Every year or so, I feel the need to write an article about the Fiduciary Standard because large financial firms or regulators muddy the differences between true fiduciary firms and product salespeople like stockbrokers and insurance agents. In January 2017 I wrote on this topic when the Department of Labor introduced new regulations (which were later rescinded). In January 2015 I wrote about the different regulatory schemes for brokers vs fiduciary advisers.
The SEC has recently issued ‘Regulation Best Interest’ (or Reg BI) and the CFP® Board will introduce a new Code of Ethics and Standards of Conduct this Fall which obligates CFP® professionals to provide financial advice under a fiduciary standard. So, it is a great time to review the Fiduciary Standard of Care again and provide some context for news stories that you will see over the next several months.
What is a Fiduciary Duty? A Fiduciary Duty is a legal concept which traces its history to English common law and even to Roman law. Simply put, a Fiduciary Standard of Care represents the highest level of care including a duty of care and a duty of loyalty. It is a Principles Based standard of conduct (as opposed to a Rules Based standard) meaning that a Fiduciary is bound to act in the best interest of his or her clients whether or not there is a specific regulation covering a situation.
Why is the Fiduciary Standard in the News? On June 5th, the SEC approved Reg BI which requires broker-dealers making a recommendation to a retail customer to act in the best interest of the customer at the time the recommendation is made. Broker-dealers also must disclose conflicts of interest, and, importantly, mitigate or eliminate those conflicts.
While the goal of having all financial advisors work in the Best Interest of their clients is one that we whole heartedly endorse, let’s be clear, a Best Interest standard is not a Fiduciary Duty, it does not include a duty of loyalty meaning that the best interest standard is limited to the time of the recommendation. The best interest standard applies at the transaction level and the fiduciary standard applies at the relationship level. Our concern is that the new regulations dilute the term Fiduciary and create confusion for investors.
On a more positive note, on October 1, 2019, the updated CFP® Code of Ethics and Standards of Conduct will expand a true fiduciary duty of care to nearly 85,000 CFP® Professionals including many stockbrokers and insurance agents. Previously, a CFP® was held only to a fiduciary standard while providing financial planning (allowing the broker to remove the ‘fiduciary’ badge when selling products). Now the fiduciary standard applies at all times when providing financial advice. Needless to say, insurance companies and broker dealers are not happy with these changes and have threatened to have their representatives relinquish the mark. With four CFP® professionals on staff, we have always acted as fiduciaries at all times and we are pleased with these changes.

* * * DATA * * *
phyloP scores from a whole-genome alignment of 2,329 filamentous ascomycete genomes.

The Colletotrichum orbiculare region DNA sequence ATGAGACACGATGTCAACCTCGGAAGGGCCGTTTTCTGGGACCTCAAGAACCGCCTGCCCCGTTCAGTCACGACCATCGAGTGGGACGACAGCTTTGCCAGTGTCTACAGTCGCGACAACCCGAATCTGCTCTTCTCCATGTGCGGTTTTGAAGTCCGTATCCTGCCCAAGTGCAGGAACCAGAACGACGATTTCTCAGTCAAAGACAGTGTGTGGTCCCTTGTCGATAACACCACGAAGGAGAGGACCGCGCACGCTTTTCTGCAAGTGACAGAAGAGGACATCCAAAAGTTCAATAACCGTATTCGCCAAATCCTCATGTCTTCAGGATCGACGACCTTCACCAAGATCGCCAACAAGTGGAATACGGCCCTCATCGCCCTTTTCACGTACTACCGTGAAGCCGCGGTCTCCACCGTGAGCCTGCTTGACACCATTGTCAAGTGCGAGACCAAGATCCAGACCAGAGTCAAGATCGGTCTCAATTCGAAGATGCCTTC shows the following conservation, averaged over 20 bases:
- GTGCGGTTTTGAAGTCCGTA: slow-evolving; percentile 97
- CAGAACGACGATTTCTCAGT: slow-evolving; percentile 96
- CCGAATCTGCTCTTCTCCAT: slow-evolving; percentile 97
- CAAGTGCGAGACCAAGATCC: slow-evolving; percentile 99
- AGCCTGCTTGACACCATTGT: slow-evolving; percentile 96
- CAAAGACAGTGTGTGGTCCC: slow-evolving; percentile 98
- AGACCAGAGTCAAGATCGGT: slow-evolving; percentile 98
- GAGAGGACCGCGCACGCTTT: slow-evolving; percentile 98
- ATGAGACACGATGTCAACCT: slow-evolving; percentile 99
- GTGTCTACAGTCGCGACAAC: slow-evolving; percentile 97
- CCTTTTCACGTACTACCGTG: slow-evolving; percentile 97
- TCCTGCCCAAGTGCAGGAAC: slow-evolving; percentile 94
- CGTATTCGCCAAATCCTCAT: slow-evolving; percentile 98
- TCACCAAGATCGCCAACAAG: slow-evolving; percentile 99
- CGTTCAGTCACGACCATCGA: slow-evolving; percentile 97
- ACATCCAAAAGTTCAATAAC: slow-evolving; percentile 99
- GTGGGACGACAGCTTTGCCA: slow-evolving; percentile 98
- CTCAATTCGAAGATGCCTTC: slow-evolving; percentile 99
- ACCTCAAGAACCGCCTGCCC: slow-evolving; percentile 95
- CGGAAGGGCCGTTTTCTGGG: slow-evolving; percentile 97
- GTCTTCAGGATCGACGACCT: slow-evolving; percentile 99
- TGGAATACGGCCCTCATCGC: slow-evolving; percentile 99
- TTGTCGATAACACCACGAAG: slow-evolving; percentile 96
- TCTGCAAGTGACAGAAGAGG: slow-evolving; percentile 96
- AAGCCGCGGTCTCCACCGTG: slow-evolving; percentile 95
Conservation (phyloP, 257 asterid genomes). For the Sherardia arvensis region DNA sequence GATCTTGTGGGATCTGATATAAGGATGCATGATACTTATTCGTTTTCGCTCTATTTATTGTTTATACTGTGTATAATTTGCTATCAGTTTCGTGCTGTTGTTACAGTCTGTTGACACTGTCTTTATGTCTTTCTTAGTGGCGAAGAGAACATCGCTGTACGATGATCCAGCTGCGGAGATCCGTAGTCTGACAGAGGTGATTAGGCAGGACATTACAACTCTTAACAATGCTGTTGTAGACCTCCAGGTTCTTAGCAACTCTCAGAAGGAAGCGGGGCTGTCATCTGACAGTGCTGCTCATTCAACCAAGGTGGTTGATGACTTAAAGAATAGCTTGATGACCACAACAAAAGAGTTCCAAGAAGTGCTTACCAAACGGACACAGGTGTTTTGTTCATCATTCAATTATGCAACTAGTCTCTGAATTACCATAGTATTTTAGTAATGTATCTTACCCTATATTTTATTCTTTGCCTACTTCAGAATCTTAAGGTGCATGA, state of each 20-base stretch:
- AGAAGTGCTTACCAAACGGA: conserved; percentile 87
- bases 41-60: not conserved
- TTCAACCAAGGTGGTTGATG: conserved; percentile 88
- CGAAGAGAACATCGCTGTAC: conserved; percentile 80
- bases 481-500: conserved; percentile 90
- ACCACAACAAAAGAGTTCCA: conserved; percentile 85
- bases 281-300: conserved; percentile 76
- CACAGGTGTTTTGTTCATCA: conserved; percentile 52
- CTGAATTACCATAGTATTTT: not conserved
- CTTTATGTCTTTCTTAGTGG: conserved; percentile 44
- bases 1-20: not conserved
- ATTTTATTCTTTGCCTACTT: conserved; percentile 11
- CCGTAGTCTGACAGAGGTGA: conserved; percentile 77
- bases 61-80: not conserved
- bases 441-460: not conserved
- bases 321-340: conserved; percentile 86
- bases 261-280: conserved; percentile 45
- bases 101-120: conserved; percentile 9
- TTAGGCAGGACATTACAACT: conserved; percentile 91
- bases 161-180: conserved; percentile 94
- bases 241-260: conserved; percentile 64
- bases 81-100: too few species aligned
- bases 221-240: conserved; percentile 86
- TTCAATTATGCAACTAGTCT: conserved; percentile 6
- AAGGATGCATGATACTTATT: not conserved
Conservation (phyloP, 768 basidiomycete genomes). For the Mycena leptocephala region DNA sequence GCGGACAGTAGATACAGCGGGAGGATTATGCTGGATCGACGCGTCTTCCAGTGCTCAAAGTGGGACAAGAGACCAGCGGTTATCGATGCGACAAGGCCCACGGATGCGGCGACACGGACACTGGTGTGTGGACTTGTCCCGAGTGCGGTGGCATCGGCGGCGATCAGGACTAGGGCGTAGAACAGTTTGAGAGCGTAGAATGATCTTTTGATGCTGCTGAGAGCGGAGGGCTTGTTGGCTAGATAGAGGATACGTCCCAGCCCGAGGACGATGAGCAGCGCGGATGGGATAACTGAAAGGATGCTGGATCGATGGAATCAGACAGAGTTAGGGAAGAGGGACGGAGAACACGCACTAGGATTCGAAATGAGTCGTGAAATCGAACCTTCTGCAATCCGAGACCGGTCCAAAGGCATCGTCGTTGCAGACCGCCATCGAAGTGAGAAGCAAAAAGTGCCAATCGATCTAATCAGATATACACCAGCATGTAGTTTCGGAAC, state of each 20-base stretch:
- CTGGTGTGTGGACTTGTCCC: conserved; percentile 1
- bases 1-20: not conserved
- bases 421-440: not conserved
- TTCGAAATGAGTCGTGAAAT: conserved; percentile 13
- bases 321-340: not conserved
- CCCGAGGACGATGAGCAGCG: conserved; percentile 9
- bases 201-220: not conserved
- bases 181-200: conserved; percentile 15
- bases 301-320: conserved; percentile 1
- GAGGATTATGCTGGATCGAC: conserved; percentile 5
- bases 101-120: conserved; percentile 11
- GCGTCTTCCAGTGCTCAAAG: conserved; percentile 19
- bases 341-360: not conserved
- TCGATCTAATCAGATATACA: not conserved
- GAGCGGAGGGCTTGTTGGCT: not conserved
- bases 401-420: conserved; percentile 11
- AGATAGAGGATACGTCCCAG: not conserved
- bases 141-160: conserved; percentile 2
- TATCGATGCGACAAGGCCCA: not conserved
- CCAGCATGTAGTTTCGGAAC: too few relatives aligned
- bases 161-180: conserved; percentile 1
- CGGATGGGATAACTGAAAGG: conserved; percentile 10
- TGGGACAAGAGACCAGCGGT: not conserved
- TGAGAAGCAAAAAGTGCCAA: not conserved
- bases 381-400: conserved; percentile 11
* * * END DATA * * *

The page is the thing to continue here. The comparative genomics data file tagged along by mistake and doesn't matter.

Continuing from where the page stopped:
Over the next year you are likely to hear more and more financial salespeople discussing these standards. At Armor, our commitment has been and remains on the Principle with a duty of care and a duty of loyalty. Our commitment to the Principle is defined by our Fiduciary Pledge:
- We will always put the clients’ best interests first, ahead of our own and those of our firm and its employees. We will always act as a fiduciary.
- We will act with prudence; that is, with the skill, care, diligence, and good judgment of a professional. When selecting investments, we will act as the client’s agent, seeking the best investments at the best prices at all times.
- While neither we nor anyone can promise superior investment returns, we will provide impartial advice.
- We will always be truthful with our clients, providing full and fair disclosure of all important facts, including our compensation from all sources, as well as fees we pay to others on our clients behalf.
- We will always seek to avoid conflicts of interest. We will fully disclose any potential conflicts, and place the client’s interest first at all times.